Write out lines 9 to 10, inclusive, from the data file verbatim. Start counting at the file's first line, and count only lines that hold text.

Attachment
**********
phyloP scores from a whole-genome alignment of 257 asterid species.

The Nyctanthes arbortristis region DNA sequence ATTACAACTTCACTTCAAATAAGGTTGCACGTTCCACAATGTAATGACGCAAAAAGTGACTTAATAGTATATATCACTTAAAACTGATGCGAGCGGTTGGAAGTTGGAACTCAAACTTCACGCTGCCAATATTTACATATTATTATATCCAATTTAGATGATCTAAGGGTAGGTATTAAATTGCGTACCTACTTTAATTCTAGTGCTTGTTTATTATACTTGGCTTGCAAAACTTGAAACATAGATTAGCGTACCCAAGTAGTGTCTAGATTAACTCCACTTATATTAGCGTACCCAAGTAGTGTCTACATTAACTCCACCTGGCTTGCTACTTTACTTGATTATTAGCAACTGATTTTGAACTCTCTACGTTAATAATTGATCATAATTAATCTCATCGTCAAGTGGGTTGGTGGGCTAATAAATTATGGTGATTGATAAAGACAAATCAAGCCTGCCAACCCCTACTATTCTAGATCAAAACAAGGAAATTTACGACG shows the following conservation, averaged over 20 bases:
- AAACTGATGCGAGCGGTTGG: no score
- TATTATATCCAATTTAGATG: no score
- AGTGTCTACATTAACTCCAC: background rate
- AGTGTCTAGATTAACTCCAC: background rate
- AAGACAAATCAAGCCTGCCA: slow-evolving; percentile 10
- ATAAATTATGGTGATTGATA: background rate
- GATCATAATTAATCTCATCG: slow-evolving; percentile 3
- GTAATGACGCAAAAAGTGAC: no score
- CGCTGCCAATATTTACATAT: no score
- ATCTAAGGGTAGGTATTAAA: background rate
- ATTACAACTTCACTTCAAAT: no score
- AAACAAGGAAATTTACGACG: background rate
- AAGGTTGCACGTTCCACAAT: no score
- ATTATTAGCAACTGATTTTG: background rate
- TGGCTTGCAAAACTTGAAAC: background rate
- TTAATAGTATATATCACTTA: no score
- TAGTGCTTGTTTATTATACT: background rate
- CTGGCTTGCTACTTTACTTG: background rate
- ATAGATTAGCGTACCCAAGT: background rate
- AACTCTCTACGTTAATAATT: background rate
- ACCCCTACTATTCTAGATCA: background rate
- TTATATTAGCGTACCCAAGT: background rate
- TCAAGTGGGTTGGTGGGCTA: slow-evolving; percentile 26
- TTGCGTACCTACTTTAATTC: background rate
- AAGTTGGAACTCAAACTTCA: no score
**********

- GATCATAATTAATCTCATCG: slow-evolving; percentile 3
- GTAATGACGCAAAAAGTGAC: no score